Pastor Alan Dicks may be new to Blue Earth’s First Baptist Church, but he has been involved in ministry work for decades.
As he observes, “I’ve had quite the life.”
A native of Villisca, Iowa – known for an unsolved axe mass murder which occurred in the town over 100 years ago – Dicks pursued a career path which diverged from his town’s violent history.
He says attending a summer camp as a teenager in 1972 first influenced his future in the ministry.
According to Dicks, “I gave my life to the Lord at camp.”
Following his high school graduation, Dicks continued his education at Kansas City’s Calvary Bible College – now Calvary University – in 1973, where he received his initial certification following a year-long course of study.
An avid sports fan, Dicks took a short detour to Minnesota the following year when he was recruited to play football at Saint Paul’s University of Northwestern.
However, Dicks eventually returned to Calvary in 1975. He graduated with a biblical studies degree in 1979.
More adventures were to follow.
Prior to his graduation from Calvary, Dicks had participated in a Global Outreach Mission program in Germany.
“I went with a group of seven. It was a great two months,” Dicks says.
Upon his return to the United States, his identical twin brother, Arnie, introduced him to a woman named Tamara Kay in 1976.
The two were married in 1980, and have remained so for the past 42 years.
The couple began building their life together in the following years, with Dicks trying his hand at several career paths before settling into his current line of work.
The Dicks family initially settled in Houston, Texas, to be near Tamara’s family. Dicks worked in restaurant management for a time, but eventually set out to pursue his dream of joining the Army.
Dicks enlisted in 1980, and was deployed to Fort Riley, Kansas, in 1981.
Overall, Dicks enjoyed his time in the Army. However, he observes, “If I hadn’t been married I would have enjoyed basic training a lot more.”
Dicks’ pull toward his family further increased when his first son, Nathaniel, was born in 1982.
After deciding not to re-enlist, Dicks pondered what he should do instead. He worked intermittently as a security guard while he found his footing.
Eventually, he landed on a career in teaching and ministry, which he has pursued for 35 years since.
After earning his education degree at Calvary, Dicks received his first teaching job when he was 33 years old. He has continued teaching in the decades since, primarily in Christian education schools.
His and Tamara’s family grew during that time with the births of Lucas, Abe, Ariel and Wesley.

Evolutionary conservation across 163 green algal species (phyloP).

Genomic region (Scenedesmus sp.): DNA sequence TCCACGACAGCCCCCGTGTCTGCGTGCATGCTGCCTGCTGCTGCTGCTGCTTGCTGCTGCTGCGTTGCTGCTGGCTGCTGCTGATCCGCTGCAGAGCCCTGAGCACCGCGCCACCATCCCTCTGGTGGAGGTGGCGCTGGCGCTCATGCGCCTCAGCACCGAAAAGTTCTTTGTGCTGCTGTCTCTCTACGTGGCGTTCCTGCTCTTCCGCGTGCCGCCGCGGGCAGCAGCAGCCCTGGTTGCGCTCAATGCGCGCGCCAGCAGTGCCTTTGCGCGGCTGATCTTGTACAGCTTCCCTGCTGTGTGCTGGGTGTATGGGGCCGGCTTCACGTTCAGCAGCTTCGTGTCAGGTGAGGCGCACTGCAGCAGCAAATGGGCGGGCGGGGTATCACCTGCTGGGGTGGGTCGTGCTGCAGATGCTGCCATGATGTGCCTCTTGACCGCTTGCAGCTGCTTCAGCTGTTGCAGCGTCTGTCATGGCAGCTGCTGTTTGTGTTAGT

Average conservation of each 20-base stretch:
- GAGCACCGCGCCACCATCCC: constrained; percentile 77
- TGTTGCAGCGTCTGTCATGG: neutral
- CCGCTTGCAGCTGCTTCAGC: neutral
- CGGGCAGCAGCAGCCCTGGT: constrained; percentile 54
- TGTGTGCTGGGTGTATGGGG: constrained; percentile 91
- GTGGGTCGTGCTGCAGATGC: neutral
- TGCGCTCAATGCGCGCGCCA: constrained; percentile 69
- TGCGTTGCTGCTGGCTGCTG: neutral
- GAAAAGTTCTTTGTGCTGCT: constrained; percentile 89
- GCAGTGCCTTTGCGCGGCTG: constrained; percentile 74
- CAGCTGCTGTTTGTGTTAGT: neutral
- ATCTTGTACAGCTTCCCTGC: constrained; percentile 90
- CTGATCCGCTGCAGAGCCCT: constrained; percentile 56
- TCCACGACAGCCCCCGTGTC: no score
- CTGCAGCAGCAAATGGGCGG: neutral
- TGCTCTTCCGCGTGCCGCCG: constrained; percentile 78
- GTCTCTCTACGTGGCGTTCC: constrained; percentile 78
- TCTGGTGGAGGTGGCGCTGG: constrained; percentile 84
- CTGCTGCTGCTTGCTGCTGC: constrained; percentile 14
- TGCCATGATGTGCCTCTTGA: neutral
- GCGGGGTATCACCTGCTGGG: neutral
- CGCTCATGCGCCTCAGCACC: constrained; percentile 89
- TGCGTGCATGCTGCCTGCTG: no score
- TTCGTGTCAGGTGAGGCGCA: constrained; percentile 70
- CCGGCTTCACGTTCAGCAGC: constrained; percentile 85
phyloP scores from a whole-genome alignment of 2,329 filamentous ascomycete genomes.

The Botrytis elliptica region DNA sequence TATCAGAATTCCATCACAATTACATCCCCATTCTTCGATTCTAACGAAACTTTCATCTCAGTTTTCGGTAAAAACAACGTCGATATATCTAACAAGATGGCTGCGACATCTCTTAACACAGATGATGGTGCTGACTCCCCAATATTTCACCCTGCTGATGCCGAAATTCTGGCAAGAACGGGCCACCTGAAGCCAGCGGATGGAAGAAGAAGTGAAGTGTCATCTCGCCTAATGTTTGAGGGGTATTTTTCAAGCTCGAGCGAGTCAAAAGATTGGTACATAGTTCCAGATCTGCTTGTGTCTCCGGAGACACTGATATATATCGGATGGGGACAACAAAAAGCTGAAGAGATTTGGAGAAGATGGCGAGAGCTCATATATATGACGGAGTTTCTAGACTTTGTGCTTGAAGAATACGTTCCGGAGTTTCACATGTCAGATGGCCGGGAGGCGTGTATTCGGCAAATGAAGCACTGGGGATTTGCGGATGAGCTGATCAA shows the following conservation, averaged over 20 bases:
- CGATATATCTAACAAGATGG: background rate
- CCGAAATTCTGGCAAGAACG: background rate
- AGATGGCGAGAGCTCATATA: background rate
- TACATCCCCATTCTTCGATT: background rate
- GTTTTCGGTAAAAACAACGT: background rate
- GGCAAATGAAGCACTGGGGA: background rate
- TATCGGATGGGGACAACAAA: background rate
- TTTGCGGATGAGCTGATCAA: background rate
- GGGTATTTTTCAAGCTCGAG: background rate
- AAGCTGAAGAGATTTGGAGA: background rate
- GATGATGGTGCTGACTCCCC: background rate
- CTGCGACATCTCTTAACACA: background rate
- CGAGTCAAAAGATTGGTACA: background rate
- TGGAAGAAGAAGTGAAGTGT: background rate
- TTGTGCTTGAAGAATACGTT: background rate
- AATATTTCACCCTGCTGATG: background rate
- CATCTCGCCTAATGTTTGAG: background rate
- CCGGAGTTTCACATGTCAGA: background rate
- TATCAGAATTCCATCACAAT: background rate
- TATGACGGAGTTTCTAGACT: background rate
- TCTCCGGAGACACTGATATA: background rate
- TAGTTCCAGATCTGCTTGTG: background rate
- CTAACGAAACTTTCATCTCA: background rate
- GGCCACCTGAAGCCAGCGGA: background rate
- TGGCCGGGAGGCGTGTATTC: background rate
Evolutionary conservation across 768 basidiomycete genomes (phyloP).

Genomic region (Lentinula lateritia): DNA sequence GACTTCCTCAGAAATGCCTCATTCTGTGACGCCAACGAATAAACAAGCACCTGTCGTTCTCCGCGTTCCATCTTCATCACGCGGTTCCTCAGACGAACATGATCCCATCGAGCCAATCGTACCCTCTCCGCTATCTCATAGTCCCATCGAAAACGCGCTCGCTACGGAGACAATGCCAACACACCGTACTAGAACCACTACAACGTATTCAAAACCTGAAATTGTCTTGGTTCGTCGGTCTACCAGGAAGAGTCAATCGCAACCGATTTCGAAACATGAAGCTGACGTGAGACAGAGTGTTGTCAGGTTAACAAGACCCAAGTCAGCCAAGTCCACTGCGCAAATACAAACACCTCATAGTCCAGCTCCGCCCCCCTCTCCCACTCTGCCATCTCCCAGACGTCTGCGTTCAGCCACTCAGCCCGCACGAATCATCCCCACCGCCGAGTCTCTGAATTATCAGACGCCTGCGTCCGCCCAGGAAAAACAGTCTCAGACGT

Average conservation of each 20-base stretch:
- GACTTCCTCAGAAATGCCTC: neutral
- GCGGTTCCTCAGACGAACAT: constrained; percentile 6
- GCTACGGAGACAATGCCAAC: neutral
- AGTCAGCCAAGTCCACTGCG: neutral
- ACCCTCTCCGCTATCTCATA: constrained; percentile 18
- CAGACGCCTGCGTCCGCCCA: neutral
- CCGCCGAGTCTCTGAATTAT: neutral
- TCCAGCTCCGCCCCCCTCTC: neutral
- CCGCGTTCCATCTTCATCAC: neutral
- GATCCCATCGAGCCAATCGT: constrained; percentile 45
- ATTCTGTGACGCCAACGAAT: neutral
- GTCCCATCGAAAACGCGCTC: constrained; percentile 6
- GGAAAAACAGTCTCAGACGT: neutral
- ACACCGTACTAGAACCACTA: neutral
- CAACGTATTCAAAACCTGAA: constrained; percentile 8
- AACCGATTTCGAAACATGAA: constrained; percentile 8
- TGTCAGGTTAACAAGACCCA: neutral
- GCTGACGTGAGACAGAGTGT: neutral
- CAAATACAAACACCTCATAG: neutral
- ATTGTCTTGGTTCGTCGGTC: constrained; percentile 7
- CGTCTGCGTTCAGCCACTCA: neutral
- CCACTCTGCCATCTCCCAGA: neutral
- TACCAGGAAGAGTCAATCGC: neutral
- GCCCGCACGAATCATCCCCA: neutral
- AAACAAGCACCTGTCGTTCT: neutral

The couple thought their family was complete once they had five children. However, upon meeting a boy named Jared whose vibrant red hair resembled Tamara’s, the Dicks family decided they had room for one more.
“He was falling through the cracks,” Dicks says, remembering when he first met Jared. “We realized he was not going to be able to spend his life with his mom.”
The couple went through the lengthy process of becoming foster parents, and Jared came to live with them in 2016. The Dickses officially adopted him soon after.
Even now, the couple still fosters children semi-occasionally.
“(Tamara) is great at foster care,” Dicks says. “I’m good, but she’s great.”
Dicks, Tamara, Lucas and Jared relocated to southern Minnesota when Dicks accepted a position at Mankato’s Grace Christian School.
Facing staff cuts, Dicks sought other local job opportunities, teaching briefly at Winnebago’s Genesis Classical Academy before beginning a four-year long career with Alius Health.
A turning point in Dicks’ career occurred one day when he was listening to a sermon on the radio which was being delivered by an 80-year-old man.
“If he can do it, I can,” Dicks thought, observing that he himself is years away yet from turning 80.
Upon learning that there was an opening for a pastor at First Baptist Church in Blue Earth, Dicks reached out to the church and was quickly granted an interview for the pastorship.
In October, he preached his first sermon at First Baptist Church, and he was officially offered its pastorship in December.
“It was fast,” he recalls, adding he has now held the position for a little over two months. His wife is also active at the church, where she serves as a deaconess.
Dicks enjoys the community at First Baptist Church. He says, “Every church has several people who just make things happen.”
He adds that he enjoys being a pastor, too.
“I just like people. I rejoice with them, and I have empathy with them,” Dicks concludes.